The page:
You are out walking on one of the Yukon’s many trails, say, perhaps with your dog, but always with a can of bear spray, until your foot meets something. It looks weird, taking on the appearance of a fresh loaf of French bread, maybe. It could be a “leave-‘er-right” (leave it right there). It could be a fossilized creature. Who knows.
Some do, like the archeologists and paleontologists who were on-hand at the Whitehorse library on April 27 as part of this year’s Bones, Bottles and Birch Bark Baskets, an event where people can have their strange finds analyzed, demystified on-site.
“A lot of it is just curiosities, like an unusual accretion in a rock,” said Michael Dougherty, “co-convener” of Long Ago Yukon, which facilitates the event.
A skipping stone with two circles and bar in the middle, almost like a division sign, was brought in earlier years, he said.
“Stuff like that. You’re going like, ‘Who made that, and why?’ That puzzled our people here. It’s neat. It’s a neat thing, but is it archeologically significant? No, but it’s neat!”
Some people have stored things away for years, unaware of their historic value, if any, he said.
“There’s some old tin cans,” Dougherty said excitedly, gesturing towards a few.
There were some discoveries brought in over the weekend that could be called significant.
Isabella Demers holds a large horn, its insides a series of deep, web-like canals.
It was found by her father in the early 90s at a mine site, she said.
“It’s about 40,000 years old, she thinks,” she said, referring to Elizabeth Hall, an assistant paleontologist who identified it as being a bison horn. “It’s very powerful and special holding something that’s from an animal that’s long gone.”
Isabella’s grandmother, Candice Demers, said she has items in her collection that she hasn’t known what to do with.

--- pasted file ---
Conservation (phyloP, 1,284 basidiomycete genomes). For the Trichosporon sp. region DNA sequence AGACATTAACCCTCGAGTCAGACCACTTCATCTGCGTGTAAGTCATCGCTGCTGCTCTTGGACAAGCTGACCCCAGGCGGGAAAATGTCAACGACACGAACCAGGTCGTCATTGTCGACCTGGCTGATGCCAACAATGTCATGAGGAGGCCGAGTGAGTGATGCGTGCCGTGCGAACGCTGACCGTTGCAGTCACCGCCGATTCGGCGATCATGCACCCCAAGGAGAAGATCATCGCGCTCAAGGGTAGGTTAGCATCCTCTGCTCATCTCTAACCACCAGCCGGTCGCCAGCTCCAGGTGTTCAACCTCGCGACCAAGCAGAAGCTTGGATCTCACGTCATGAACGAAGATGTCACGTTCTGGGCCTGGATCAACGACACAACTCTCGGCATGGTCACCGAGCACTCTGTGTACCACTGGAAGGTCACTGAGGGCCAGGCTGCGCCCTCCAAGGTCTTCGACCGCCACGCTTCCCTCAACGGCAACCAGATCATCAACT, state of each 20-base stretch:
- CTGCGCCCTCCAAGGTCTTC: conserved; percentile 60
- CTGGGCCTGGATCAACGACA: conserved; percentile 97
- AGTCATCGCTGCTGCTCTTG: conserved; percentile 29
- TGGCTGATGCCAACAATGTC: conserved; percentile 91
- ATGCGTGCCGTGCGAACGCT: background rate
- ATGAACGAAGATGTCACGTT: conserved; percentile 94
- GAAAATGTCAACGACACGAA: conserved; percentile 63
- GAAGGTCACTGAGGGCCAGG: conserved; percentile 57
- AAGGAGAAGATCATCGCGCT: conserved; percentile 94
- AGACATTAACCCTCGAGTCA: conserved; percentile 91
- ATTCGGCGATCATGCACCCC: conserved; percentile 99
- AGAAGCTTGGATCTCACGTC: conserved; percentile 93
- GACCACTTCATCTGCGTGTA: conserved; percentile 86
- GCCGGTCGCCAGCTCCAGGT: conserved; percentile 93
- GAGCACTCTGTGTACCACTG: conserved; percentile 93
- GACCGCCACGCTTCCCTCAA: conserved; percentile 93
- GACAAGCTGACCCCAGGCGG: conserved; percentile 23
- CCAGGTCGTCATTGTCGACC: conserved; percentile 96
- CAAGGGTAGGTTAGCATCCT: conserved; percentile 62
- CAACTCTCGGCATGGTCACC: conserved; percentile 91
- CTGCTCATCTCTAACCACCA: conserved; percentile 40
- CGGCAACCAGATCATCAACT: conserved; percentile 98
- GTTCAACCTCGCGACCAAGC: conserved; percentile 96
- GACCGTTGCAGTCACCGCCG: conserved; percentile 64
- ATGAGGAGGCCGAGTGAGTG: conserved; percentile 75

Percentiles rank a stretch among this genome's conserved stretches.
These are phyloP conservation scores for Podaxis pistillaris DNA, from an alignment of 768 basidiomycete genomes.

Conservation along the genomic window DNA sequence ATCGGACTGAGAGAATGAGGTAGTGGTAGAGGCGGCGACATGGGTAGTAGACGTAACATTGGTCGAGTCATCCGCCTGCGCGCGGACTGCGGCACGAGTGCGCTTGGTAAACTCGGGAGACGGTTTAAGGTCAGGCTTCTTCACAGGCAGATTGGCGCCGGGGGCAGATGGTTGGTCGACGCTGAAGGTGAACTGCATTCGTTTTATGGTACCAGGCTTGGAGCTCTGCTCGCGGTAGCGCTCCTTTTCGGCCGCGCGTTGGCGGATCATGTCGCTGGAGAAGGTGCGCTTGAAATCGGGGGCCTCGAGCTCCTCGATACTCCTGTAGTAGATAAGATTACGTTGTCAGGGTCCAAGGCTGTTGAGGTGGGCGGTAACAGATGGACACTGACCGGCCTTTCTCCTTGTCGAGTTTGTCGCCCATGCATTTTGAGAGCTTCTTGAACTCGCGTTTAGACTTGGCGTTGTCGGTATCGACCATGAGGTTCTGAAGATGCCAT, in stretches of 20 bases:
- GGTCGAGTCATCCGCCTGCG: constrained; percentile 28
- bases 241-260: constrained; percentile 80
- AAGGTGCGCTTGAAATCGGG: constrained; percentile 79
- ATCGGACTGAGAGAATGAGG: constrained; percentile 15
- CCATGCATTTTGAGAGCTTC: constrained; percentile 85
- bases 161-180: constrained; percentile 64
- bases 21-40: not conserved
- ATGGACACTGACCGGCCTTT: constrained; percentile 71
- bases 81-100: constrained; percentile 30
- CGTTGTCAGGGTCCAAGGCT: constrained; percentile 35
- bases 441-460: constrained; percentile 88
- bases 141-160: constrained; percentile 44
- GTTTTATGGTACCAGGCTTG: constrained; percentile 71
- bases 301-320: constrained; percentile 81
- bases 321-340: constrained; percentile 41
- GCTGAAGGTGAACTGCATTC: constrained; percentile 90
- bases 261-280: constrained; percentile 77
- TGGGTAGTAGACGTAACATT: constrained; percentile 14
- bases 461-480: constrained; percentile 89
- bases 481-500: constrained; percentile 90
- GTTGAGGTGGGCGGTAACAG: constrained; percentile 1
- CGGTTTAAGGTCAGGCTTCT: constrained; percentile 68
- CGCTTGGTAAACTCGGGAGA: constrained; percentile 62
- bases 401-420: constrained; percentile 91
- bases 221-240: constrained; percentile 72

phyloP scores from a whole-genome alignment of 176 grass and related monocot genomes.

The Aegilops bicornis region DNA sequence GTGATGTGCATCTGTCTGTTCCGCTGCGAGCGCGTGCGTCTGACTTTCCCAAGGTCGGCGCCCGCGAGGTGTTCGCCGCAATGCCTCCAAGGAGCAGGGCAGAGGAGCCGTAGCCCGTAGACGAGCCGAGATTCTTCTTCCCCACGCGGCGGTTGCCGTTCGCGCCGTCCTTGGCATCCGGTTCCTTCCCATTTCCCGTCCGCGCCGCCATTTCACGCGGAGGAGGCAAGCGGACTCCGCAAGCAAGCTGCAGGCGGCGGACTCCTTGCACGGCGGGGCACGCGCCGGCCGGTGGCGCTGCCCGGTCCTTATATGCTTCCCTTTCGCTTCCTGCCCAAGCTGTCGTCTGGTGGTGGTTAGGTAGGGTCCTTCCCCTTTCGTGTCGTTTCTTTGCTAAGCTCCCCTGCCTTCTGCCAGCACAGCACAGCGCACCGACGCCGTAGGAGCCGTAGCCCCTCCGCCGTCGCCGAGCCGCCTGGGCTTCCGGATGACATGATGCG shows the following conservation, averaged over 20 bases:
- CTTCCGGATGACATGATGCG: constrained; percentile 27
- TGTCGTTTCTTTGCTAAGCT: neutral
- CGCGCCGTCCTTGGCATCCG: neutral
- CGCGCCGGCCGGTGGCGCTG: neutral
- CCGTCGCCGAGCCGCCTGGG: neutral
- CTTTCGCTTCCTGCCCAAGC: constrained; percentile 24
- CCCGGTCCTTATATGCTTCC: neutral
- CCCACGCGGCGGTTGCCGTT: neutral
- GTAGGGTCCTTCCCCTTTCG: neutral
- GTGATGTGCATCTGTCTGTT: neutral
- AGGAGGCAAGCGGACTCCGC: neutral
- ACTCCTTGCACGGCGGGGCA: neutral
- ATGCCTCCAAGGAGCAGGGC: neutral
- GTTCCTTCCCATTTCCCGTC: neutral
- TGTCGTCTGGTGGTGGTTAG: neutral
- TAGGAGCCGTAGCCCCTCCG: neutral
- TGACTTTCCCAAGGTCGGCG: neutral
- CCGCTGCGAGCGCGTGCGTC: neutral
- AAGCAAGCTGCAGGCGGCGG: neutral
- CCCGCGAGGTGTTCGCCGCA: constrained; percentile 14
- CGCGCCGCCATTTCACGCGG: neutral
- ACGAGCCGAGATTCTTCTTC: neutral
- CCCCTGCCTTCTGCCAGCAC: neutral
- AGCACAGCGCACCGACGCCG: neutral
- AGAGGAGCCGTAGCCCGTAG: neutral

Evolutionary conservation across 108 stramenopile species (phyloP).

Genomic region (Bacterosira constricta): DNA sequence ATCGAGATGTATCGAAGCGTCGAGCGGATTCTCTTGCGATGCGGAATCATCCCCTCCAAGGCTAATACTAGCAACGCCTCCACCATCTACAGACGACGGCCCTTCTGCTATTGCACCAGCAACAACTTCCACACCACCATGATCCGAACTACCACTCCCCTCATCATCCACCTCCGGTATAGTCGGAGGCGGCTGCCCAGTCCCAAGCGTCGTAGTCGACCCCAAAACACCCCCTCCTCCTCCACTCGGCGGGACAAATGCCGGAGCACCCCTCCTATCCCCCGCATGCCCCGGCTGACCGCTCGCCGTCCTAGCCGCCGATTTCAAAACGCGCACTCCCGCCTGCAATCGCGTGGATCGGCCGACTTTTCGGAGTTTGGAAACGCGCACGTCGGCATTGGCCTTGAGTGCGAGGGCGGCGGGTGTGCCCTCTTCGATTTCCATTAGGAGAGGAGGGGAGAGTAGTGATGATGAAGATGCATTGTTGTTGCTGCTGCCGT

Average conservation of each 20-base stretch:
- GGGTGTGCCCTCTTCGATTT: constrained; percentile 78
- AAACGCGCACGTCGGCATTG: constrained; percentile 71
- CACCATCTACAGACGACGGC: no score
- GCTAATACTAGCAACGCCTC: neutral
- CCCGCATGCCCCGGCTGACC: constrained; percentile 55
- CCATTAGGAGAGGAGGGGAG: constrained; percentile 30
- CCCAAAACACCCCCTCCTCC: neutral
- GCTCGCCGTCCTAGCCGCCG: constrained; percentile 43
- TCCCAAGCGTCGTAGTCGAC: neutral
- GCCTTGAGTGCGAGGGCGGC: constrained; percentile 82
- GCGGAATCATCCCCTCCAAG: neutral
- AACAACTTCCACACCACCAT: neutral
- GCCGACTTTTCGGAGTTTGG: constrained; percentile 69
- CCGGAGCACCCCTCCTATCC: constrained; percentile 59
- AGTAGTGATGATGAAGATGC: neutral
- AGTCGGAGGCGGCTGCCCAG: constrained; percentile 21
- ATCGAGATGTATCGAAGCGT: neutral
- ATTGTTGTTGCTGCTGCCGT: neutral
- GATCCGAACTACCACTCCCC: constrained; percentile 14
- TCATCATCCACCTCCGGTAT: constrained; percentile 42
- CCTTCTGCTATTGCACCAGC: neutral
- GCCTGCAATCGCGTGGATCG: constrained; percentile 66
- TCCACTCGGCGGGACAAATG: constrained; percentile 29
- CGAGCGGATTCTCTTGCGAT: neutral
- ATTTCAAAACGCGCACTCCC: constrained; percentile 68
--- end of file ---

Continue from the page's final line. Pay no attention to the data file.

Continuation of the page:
“This,” she said, referring to the event, “is excellent. I found a lot of interesting information here.”
Greg Hare, a retired archeologist who was on-hand over the weekend, provided this reporter with the whereabouts of obsidian in the territory, a smooth, strikingly jet-black volcanic rock, once used to tip spears and arrows.
“I love doing this because it gives a chance to explain to people what we do. It sort of gives them an idea of what happens when collections are found, because people find things all the time.”
Artifacts, he said, “are way better off being part of the community’s heritage than on the mantelpiece in their house.”
Hall, the assistant paleontologist, said Yukoners should keep in mind legislation stipulating that historical discoveries found prior to 1996 become public property.
While residents can have their finds verified as ancient history or complete junk — maybe cool junk — at the event, there are other benefits.
“It just creates that greater body of an aware public that assists in building that complex picture of our heritage,” Dougherty said.
There are few archeologists and paleontologists in the Yukon, he said. As a result, average people can be the eyes on the ground.
“There’s a whole lot of us walking in the woods, and so how do you create a broader public that’s aware and concerned about Yukon heritage? I think this is an engagement point that is helping the educational and sensitivity process.”
The Yukon is a place where people can easily sink their teeth into new things, Dougherty said — and have fun.
Indeed, on several occasions, Dougherty, while happily surveying the room, would say, in quick succession, “Fun, fun, fun. Are we having fun?”
“You can see the lively conversations and the people are interested,” he said. “This is developing not only a life-long interest, but maybe an avocation.”
Contact Julien Gignac at email@example.com